Lynn, this concept looks impressive! Nothing for small rooms!

Double 15" bass seems to be the minimum needed for what you are looking for in SPL (assuming around 5-10mm linear X-max).

What exactly do you expect to be the benefits from the second 12"?
Do you expect the max excursion of the WR to drop enough to balance the additional cost and size or is it for a possibly less complex crossover?

Greetings
Michael
We're doing pretty well for linear Xmax. The 12NDA520 has 8mm total linear Xmax, and 22mm total peak-to-peak excursion. The 15NMB420 has 13mm total linear Xmax, and 36mm (!) total peak-to-peak excursion.

The Eminence 15" mentioned earlier has an Xmax one-third the 15NMB420 - not a small difference in terms of SPL at midbass frequencies. Then again, guitar speakers like the Tone Tubby frequently have Xmax so small it can't be measured ... 1~3 mm in the real world.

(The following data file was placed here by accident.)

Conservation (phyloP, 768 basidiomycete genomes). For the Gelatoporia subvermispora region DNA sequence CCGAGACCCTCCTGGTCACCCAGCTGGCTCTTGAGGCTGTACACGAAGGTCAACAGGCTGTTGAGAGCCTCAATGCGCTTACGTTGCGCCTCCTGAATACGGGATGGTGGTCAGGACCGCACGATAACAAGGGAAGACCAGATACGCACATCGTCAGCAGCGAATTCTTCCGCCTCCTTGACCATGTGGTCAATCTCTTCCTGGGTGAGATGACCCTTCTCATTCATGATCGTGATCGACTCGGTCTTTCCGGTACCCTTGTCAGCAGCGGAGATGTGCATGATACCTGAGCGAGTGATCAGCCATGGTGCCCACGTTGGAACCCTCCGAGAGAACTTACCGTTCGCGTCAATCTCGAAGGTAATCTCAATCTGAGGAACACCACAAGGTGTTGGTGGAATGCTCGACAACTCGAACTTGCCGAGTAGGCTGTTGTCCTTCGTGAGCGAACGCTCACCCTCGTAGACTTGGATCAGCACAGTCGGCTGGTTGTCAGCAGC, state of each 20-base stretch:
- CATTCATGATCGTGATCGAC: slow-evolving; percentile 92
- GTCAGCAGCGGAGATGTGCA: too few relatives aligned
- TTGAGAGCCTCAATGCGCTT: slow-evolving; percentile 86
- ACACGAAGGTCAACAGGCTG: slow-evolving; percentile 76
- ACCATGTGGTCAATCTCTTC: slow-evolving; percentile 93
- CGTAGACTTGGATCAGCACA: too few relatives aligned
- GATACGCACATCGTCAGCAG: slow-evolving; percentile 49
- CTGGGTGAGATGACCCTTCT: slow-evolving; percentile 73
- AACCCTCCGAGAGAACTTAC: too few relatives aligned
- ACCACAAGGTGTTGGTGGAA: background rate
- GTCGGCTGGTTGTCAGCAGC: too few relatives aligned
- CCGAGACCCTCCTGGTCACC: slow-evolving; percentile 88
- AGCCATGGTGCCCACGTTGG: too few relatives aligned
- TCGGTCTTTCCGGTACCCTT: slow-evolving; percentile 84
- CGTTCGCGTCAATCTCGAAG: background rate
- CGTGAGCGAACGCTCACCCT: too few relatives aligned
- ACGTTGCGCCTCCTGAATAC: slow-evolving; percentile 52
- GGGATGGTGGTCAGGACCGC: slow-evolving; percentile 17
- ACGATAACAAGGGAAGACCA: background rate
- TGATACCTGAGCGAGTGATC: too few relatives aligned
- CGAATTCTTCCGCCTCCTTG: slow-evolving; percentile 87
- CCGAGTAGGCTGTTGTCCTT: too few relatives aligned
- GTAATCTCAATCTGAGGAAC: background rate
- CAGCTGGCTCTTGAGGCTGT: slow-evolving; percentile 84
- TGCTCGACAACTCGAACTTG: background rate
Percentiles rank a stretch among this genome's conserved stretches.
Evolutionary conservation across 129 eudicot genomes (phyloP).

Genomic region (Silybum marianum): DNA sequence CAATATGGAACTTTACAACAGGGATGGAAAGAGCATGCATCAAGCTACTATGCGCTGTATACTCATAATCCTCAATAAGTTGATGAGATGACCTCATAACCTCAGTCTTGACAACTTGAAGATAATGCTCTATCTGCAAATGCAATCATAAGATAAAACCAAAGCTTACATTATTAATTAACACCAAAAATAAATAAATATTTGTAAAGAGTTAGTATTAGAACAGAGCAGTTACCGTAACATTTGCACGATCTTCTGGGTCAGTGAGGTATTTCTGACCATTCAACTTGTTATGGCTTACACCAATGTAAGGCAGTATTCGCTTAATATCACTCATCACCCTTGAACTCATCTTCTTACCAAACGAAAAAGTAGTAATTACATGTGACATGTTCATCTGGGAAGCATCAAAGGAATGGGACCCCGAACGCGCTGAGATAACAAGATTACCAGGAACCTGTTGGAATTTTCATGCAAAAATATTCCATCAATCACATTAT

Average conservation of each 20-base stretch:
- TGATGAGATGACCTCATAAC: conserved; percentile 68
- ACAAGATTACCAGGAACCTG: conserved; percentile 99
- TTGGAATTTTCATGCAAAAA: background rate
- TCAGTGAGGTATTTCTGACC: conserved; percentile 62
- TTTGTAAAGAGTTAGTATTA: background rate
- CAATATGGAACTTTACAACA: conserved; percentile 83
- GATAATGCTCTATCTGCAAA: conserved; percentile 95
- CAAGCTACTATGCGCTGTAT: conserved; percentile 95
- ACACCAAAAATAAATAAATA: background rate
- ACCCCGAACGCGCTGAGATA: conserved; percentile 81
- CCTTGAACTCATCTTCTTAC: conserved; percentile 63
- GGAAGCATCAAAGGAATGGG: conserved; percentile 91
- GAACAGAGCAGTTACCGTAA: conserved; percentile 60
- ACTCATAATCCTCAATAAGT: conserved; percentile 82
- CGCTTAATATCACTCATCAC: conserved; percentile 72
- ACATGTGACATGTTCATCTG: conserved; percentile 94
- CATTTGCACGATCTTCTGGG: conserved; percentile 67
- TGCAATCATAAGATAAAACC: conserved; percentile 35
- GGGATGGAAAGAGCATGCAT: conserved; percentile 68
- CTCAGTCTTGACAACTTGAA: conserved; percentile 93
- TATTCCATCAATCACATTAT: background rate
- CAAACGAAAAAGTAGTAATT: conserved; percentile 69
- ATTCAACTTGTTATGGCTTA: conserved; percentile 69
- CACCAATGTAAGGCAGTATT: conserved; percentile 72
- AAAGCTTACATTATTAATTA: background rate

The second 12-incher (which can be replaced with a third 15-incher, possibly with some benefit) gave noticeably smoother transitions in the midbass region when I looked at the far-field in Edge. The vertical array of three drivers seems to be the minimum for smooth transitions from midrange to close-to-floor bass drivers - and if I want to have TWO bass drivers close to the floor, well, that's four drivers overall, like it or not.

In terms of size, the tradeoff between four 12-inch, two 12 & two 15's, and one 12 and three 15's, probably comes down to a tradeoff of LF extension vs baffle width. All of the variations use a singe Widerange, one Midbass, and two Bass drivers, with the lowpass filters for the MB and B drivers adjusted to the baffle width and room.

What I'm aiming for is a fairly steep area-doubling with frequency, instead of a sudden "step" at one frequency. I think this, combined with over-equalization, is one of the potential faults of OB design. I'm particularly wary of EQ response boosting.